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Land Prices Beginning to Soften
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GreenStone’s annual benchmark analysis offers new insights



 

Land Prices Beginning to Soften


The diversity of agriculture production in Michigan and northeast Wisconsin is reflected in the annual benchmark land value analysis conducted by GreenStone Farm Credit Services. The varying agricultural land uses, as well as recreational land and home sites, and commercial and industrial developments requires values to be determined on a localized level. This benchmark analysis, conducted by GreenStone’s internal audit team, continues the appraisals first reported in 2006.

This year’s report found the year-over-year change in valuations ranged from an increase of 6.7 percent in the transitional land around major cities like Green Bay, Wisconsin, Grand Rapids, Michigan, the Howell/Ann Arbor, Michigan corridor, and Detroit, Michigan area suburbs where housing construction continues to surge; to a negative 7.7 percent in southwest Michigan. Only three of the 14 benchmarks showed an increase in land value, with the common thread being non-agricultural influence.

"Considering current and historical data, it appears land values will continue the regional benchmark trends of the past two years, declining for uses for production agriculture, indicating Class A soil remains in high demand while lower quality land values will continue to soften as they have these past two years,” says Joe Hickey, vice president and chief appraiser with GreenStone.

Traditional Crop land

The benchmark study includes several traditional row crop parcels across the Lower Peninsula of Michigan and northeast Wisconsin.

“After five years of fairly stable prices, results show a softening of cash crop land values, with moderate declines or staying stable, including cash rents, but not to the level anticipated given the three-year weakening in farm commodity prices,” Hickey says.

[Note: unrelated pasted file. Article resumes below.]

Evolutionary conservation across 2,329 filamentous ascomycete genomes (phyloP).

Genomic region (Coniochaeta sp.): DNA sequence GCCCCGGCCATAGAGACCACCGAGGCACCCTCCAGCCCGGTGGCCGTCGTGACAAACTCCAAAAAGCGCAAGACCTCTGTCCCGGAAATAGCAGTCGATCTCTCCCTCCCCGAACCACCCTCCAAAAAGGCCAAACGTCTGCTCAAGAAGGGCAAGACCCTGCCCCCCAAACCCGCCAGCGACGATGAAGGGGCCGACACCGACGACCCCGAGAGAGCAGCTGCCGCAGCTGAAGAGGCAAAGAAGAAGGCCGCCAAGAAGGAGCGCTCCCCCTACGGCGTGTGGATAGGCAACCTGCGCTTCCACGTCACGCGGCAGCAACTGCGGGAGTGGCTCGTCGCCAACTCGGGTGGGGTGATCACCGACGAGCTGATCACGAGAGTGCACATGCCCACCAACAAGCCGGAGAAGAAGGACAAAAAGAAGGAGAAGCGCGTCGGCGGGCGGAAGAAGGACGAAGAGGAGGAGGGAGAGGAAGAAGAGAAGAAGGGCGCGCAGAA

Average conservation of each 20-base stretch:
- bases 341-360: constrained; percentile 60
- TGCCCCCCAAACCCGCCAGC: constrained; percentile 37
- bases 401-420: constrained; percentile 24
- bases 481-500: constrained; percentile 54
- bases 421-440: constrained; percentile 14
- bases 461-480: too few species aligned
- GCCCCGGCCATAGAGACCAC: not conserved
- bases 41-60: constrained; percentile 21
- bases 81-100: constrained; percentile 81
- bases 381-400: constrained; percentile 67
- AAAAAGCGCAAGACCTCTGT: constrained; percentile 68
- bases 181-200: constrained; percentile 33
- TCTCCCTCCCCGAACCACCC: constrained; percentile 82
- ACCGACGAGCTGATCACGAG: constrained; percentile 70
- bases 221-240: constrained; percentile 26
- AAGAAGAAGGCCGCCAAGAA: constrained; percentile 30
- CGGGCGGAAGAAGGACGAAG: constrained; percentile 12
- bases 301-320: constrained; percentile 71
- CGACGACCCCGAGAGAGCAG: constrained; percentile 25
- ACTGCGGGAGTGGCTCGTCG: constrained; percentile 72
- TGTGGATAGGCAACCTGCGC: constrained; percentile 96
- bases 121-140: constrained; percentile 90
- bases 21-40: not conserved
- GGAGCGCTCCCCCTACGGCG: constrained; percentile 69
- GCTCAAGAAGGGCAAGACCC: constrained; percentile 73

The western region of northeast Wisconsin saw the second consecutive year of stable benchmark value, following consistent growth the previous nine years. Since 2006, this land has increased from $197,000 to today’s value of $375,000. In the southeast part of the northeast Wisconsin territory, crop land value decreased for the second year after 12 and 18 percent increases in 2014 and 2015, to today’s appraised value of $534,000.
 
In Michigan there was a 7.7 percent decrease in the southwest and 7 percent decrease in mid-Michigan, bringing their values to $384,000 and $424,000 respectively. Cash crop land in southern Michigan went unchanged for the second year holding at $280,000, a 40 percent increase since 2006.
 
Michigan’s northern thumb area continues to hold the highest value of the regions at $622,000 ($7,780 per acre), marking a 1.2 percent decline from 2016. The Saginaw Valley cash crop land in Michigan, on a per acre basis, had a 2.9 percent drop to $6,419, coming down from the highest value recorded in 2014 at $7,406.
 
Dairy
 
The appraisal of the Michigan dairy with 1,550 free stalls on a 40-acre site showed a 7.6 percent decline to $4,760,000, down from the 10-year high of $5,200,000 in 2015. The 60 tie-stall and 40-acre site in Wisconsin showed no change, holding at $318,000.
 
Recreational
 
The 80-acre recreational benchmark land surveyed in northern Michigan saw a slight increase in value after two years of decreased value, coming in at $128,000 ($1,600 per acre) up from $120,000 in 2016.
 
According to Hickey, the upswing in recreation land value can be attributed to a stronger overall economy and increasing interest in recreational land, particularly with water frontage.
 
Transitional
 
GreenStone monitors three areas in the transitional land category: southeast Michigan; Lapeer County, Michigan; and Brown County, Wisconsin. Transitional land is defined as a property between uses with the current use likely to change.
 
The 40-acre tracts in Michigan showed modest gains with the land in the southern part of the state increasing 5.3 percent over 2016, to a value of $316,000; this increase follows double digit growth in 2015 and 2016. Transitional land in Michigan’s thumb (Lapeer County) showed a slight up-tick of 3.4 percent to $163,000, reversing the decline in prices the past two years after the 10-year high of $191,700 in 2014.